Molecular Biomedicine | Cleavage of the selective autophagy receptor SQSTM1/p62 by the SARS-CoV-2 main protease NSP5 prevents the autophagic degradation of viral membrane proteins


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Severe acute respiratory syndrome coronavirus 2 (SARS-CoV-2) has caused the coronavirus disease 2019 (COVID-19) global pandemic. Omicron, a new variant of SARS-CoV-2, has the characteristics of strong transmission and pathogenicity, short incubation period, and rapid onset progression, and has spread rapidly around the world. The high replication rate and intracellular accumulation of SARS-CoV-2 are remarkable, but the underlying molecular mechanisms remain unclear. Autophagy acts as a conservative cellular defence mechanism against invading pathogens. Here, authors provide evidence that the main protease of SARS-CoV-2, NSP5, effectively cleaves the selective autophagy receptor p62. NSP5 targets p62 for cleavage at glutamic acid 354 and thus abolishes the capacity of p62 to mediate selective autophagy. It was further shown that p62 specifically interacted with ubiquitinated SARS-CoV-2 M, the viral membrane protein, to promote its autophagic degradation. In the presence of NSP5, p62-mediated autophagic degradation of the M protein was inhibited. The cleaved products of p62 also cannot facilitate the degradation of the M protein. Collectively, their findings reveal that p62 is a novel host target of SARS-CoV-2 NSP5 and suggest that selective autophagy targets viruses and potential strategies by which the virus evades autophagic clearance. Their results may provide new ideas for the development of anti-COVID-19 drugs based on autophagy and NSP5.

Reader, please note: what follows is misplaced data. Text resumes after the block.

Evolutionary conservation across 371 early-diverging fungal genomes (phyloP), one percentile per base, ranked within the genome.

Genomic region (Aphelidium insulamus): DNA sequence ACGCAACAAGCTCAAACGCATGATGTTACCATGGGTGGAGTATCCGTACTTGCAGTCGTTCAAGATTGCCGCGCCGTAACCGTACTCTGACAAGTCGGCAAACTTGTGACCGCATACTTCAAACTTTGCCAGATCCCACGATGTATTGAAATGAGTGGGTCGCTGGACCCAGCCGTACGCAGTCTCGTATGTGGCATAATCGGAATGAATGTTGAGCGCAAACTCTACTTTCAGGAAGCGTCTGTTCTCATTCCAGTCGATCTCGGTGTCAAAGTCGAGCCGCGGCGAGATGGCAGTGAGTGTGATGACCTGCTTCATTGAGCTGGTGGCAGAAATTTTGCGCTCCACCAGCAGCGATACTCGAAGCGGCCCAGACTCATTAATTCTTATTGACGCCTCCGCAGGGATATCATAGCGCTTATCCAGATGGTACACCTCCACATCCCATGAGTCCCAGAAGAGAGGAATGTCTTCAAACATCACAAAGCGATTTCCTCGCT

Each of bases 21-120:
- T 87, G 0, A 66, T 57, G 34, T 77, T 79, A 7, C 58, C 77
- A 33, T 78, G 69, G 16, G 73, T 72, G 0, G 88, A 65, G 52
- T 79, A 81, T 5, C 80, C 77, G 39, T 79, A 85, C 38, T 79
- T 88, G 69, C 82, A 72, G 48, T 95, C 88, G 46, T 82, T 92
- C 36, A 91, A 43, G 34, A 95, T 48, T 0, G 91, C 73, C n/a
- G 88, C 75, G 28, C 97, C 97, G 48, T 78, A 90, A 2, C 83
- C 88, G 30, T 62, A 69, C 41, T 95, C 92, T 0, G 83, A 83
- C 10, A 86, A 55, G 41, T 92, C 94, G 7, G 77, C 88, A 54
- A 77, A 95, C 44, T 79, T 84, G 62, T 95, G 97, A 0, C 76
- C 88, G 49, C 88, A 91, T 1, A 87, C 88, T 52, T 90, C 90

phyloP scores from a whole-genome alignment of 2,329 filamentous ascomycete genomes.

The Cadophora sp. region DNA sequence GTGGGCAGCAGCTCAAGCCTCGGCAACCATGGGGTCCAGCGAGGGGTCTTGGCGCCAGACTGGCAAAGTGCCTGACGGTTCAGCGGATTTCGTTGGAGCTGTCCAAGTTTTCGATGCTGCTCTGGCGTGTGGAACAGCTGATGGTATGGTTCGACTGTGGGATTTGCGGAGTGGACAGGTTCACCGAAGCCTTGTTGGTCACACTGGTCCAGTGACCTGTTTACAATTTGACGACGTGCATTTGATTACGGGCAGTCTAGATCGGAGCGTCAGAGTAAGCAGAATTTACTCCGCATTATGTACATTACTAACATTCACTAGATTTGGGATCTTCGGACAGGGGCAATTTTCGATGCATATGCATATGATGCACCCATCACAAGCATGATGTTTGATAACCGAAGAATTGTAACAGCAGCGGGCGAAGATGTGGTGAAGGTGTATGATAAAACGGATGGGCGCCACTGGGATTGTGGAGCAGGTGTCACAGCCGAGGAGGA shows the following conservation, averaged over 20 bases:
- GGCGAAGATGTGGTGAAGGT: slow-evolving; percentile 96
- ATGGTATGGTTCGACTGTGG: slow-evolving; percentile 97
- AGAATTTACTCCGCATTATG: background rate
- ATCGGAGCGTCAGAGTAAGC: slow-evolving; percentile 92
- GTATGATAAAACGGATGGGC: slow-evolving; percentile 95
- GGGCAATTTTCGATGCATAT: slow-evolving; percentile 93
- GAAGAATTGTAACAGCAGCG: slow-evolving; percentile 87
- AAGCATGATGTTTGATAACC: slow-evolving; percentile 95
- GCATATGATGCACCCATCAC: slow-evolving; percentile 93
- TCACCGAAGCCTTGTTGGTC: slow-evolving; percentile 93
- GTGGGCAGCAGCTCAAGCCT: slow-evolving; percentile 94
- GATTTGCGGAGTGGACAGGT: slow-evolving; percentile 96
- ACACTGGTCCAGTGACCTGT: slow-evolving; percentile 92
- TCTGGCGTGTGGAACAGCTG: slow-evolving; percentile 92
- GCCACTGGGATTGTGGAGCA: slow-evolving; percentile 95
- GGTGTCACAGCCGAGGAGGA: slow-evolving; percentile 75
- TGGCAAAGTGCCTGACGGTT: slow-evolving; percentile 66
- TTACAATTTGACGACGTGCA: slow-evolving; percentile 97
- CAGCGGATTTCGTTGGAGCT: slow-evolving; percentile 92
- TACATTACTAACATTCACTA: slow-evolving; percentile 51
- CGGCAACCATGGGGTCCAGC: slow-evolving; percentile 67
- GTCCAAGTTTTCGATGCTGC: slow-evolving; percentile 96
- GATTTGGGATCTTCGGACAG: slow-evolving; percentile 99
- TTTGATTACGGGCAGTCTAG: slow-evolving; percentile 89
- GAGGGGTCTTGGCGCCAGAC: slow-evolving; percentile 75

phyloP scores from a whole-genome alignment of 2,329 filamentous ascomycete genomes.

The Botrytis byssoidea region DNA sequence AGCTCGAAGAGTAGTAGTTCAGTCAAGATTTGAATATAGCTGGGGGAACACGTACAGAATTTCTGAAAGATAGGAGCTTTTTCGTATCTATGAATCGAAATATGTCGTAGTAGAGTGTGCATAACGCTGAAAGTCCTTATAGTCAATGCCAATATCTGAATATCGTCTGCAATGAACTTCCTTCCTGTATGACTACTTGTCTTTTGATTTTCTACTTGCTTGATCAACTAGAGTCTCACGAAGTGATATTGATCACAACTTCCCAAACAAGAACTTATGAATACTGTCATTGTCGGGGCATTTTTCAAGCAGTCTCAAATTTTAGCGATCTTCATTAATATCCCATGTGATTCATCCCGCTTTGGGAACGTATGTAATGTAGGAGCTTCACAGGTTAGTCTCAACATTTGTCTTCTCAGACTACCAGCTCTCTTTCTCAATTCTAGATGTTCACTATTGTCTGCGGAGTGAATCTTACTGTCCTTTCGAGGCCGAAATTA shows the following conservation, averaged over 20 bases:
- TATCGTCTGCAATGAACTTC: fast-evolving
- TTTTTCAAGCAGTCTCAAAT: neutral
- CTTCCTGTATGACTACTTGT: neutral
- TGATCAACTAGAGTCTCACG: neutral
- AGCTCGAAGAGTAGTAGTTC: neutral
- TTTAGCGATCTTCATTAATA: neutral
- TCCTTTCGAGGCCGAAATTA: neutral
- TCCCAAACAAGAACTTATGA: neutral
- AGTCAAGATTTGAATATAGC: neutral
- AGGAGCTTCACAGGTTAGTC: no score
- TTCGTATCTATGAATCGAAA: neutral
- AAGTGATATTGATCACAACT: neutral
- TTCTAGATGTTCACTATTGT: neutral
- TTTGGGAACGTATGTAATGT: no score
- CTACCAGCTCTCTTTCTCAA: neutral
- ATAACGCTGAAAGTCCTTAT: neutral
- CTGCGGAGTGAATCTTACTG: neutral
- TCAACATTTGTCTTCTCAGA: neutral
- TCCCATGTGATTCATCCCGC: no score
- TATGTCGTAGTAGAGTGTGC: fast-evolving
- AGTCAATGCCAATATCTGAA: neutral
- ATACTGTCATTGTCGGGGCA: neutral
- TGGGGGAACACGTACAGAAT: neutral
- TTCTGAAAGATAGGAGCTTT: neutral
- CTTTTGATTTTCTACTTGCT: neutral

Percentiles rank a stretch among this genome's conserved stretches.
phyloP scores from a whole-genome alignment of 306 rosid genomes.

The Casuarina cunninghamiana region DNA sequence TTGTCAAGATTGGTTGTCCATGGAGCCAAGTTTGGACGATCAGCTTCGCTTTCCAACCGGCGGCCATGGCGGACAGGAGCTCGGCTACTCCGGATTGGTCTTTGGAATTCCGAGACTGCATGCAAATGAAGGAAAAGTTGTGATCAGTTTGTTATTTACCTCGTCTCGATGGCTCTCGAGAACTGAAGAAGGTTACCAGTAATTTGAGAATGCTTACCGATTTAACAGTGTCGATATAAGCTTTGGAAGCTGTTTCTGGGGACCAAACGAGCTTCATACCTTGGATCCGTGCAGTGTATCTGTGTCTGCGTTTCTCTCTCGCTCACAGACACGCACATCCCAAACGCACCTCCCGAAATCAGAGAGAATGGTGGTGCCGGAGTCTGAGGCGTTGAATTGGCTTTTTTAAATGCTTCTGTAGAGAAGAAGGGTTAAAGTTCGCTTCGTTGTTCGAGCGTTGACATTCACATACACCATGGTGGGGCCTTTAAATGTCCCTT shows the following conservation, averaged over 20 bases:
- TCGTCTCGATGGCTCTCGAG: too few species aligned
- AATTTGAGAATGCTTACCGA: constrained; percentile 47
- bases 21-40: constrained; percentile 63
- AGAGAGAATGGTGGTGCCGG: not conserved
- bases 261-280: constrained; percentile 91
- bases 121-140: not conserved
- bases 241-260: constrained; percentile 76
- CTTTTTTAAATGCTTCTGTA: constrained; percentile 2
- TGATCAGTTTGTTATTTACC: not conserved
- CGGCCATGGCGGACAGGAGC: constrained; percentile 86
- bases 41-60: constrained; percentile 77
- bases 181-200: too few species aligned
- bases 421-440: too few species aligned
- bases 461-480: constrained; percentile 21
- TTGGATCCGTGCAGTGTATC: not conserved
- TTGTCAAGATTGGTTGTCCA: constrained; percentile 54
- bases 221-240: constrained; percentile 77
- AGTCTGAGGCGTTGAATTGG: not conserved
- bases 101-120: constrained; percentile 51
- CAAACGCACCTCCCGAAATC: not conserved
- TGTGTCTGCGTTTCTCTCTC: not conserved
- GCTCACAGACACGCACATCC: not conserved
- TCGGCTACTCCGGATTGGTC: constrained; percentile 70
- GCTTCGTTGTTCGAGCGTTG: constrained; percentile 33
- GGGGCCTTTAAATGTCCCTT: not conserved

Here, p62 was identified as a host cleavage target of NSP5 at Gln354, which impaired p62 as a receptor of selective autophagy. p62 interacted with SARS-CoV-2 capsid membrane protein M and targeted it for autophagic degradation. These data uncovered that SARS-CoV-2 impairs selective autophagy in host cells, which can be exploited for the development of antiviral drugs against COVID-19.

Schematic illustration of SARS-CoV-2 NSP5 cleavage on p62 attenuating p62-mediated autophagic degradation of virus and capsid M protein